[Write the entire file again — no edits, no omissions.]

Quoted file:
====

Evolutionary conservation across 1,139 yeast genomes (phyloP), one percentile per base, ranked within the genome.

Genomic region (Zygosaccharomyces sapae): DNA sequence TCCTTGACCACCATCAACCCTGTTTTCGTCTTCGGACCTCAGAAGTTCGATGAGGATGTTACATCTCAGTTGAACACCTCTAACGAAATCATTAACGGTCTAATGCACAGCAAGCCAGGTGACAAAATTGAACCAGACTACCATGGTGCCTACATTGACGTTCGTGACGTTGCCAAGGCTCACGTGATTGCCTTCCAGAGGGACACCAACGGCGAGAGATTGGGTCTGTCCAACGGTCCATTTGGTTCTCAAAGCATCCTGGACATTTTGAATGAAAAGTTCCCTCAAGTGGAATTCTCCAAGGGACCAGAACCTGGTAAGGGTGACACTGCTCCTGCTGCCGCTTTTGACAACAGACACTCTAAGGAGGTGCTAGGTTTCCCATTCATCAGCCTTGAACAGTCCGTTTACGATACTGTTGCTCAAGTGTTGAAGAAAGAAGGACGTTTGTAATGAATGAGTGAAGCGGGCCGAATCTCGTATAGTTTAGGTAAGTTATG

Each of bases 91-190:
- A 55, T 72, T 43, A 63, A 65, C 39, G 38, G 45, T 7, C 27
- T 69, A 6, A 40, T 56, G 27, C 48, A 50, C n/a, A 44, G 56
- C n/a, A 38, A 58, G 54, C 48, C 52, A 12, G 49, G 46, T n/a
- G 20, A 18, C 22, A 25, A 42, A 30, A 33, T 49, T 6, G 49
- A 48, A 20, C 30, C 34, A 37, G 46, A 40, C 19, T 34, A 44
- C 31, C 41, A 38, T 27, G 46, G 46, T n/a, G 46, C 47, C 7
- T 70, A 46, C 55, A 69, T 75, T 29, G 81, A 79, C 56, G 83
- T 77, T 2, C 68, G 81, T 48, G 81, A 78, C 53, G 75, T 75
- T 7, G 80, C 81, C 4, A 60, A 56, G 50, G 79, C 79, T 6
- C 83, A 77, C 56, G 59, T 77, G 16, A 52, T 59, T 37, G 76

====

Evolutionary conservation across 1,139 yeast genomes (phyloP), one percentile per base, ranked within the genome.

Genomic region (Zygosaccharomyces sapae): DNA sequence TCCTTGACCACCATCAACCCTGTTTTCGTCTTCGGACCTCAGAAGTTCGATGAGGATGTTACATCTCAGTTGAACACCTCTAACGAAATCATTAACGGTCTAATGCACAGCAAGCCAGGTGACAAAATTGAACCAGACTACCATGGTGCCTACATTGACGTTCGTGACGTTGCCAAGGCTCACGTGATTGCCTTCCAGAGGGACACCAACGGCGAGAGATTGGGTCTGTCCAACGGTCCATTTGGTTCTCAAAGCATCCTGGACATTTTGAATGAAAAGTTCCCTCAAGTGGAATTCTCCAAGGGACCAGAACCTGGTAAGGGTGACACTGCTCCTGCTGCCGCTTTTGACAACAGACACTCTAAGGAGGTGCTAGGTTTCCCATTCATCAGCCTTGAACAGTCCGTTTACGATACTGTTGCTCAAGTGTTGAAGAAAGAAGGACGTTTGTAATGAATGAGTGAAGCGGGCCGAATCTCGTATAGTTTAGGTAAGTTATG

Each of bases 91-190:
- A 55, T 72, T 43, A 63, A 65, C 39, G 38, G 45, T 7, C 27
- T 69, A 6, A 40, T 56, G 27, C 48, A 50, C n/a, A 44, G 56
- C n/a, A 38, A 58, G 54, C 48, C 52, A 12, G 49, G 46, T n/a
- G 20, A 18, C 22, A 25, A 42, A 30, A 33, T 49, T 6, G 49
- A 48, A 20, C 30, C 34, A 37, G 46, A 40, C 19, T 34, A 44
- C 31, C 41, A 38, T 27, G 46, G 46, T n/a, G 46, C 47, C 7
- T 70, A 46, C 55, A 69, T 75, T 29, G 81, A 79, C 56, G 83
- T 77, T 2, C 68, G 81, T 48, G 81, A 78, C 53, G 75, T 75
- T 7, G 80, C 81, C 4, A 60, A 56, G 50, G 79, C 79, T 6
- C 83, A 77, C 56, G 59, T 77, G 16, A 52, T 59, T 37, G 76